Sarah Elvins is intrigued by the constant illusion of abundance in food marketing in the United States, especially when diet foods are being marketed. By definition, diet foods are not as good as the regular or "real" things, but because they are diet foods, people think they can supposedly have as much as they want. For Elvins, this reveals a tension between consumer culture and diet food. Consumer culture says there are abundant options out there that we can have as much as we want. Diet food gives an appearance of moderation but encourages us to not actually limit our consumption. In fact, much of diet food is bad for people and doesn't work as people might assume.
Emily Contois appreciates this observation about what American studies professor Carolyn de la Peña calls indulgent restraint in her book about culture and sugar substitutes.1 In this world of diet food, fakeness comes to be gendered as feminine and for women. The idea that women's appetites need to be restrained continues to be maintained through diet food advertisements. Women are encouraged to be proud in their pursuit of the lack of calories and fat, which ultimately pushes women into eating disorders, disordered eating, and distorted thinking about food in general. Things become even more apparent and striking when looking at how diet products are marketed toward men. Marketers and advertisers appeal to men through the emergence of "zero" and "un-diet" products. Men are told similar messages as women in that they can be empowered and can find strength and satiation through the consumption of nothing. Although one might think that this puts men in the same boat as women, if one were to look at how feminized salads have been reconstructed as "power bowls," and masculinized because they are filled with all sorts of protein, one realizes that the gender inequities haven't gone away. Gender divisions in food culture persist.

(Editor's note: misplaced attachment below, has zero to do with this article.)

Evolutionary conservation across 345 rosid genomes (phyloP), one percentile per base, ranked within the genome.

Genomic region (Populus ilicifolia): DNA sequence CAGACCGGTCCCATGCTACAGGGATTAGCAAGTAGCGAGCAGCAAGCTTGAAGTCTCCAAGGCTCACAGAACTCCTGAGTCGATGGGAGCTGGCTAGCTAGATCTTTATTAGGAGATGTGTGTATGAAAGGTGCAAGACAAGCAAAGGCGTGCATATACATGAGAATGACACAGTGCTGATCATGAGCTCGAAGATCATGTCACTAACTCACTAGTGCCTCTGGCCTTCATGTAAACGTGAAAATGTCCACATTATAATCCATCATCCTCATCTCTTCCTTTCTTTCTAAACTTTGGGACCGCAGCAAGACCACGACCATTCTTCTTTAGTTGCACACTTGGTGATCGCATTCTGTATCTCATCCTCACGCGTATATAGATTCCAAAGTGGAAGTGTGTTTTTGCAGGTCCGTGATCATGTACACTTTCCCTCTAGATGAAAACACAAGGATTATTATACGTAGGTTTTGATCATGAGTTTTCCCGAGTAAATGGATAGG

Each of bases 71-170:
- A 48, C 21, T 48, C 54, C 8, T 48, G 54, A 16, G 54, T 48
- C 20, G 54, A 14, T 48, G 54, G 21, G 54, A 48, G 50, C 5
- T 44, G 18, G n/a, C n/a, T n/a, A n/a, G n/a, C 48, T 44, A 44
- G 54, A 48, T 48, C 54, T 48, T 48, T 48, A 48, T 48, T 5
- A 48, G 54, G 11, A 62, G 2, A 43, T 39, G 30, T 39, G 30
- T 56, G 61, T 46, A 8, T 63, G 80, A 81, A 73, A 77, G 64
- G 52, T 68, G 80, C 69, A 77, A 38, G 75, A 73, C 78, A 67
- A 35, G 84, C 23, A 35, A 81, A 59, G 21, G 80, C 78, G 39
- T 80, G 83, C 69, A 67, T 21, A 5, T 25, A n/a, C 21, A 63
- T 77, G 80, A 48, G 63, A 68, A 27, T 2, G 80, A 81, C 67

When asked if brands could be transformative by taking a post-gender approach to food marketing, Emily Contois reveals that advertisers and marketers didn't like the idea when she pitched it to them. The industry practitioners she has spoken to have tended to say that they do not want to get rid of gender because it is a powerful way to create stories, develop ads, and segment audiences. Contois agrees that gender can be used to tell powerful stories but only if those stories are not filled with stereotypes and misogynistic ideas. If femininity is knocked down while White masculinity is propped up, there is no room for necessary change. However, Contois believes that the fight shouldn't be stopped because there is some resistance. She believes that change will come as more critically thinking and gender-aware students enter ad agencies and marketing consultancies.
Based on her observations, Banet-Weiser doesn't think there's a single ad that isn't gendered in some way. Some companies have taken the lead in representing the problems of misogyny and contributing to ways to combat it in the world beyond advertisements. Gillette's 2019 "We Believe" ad is a case in point. Not only did they represent sexual harrassment head-on, but they donated proceeds from their sales to several organizations that deal with sexual violence. Contois agrees and notes that while this point doesn't come through in her book, it does in her teaching where she and her students examine how social issues and movements are treated in advertisements and whether brands put their money where their mouths are. Just creating an ad is not enough. Her students repeatedly have identified brands' need to give money, time, and resources to the causes and communities involved.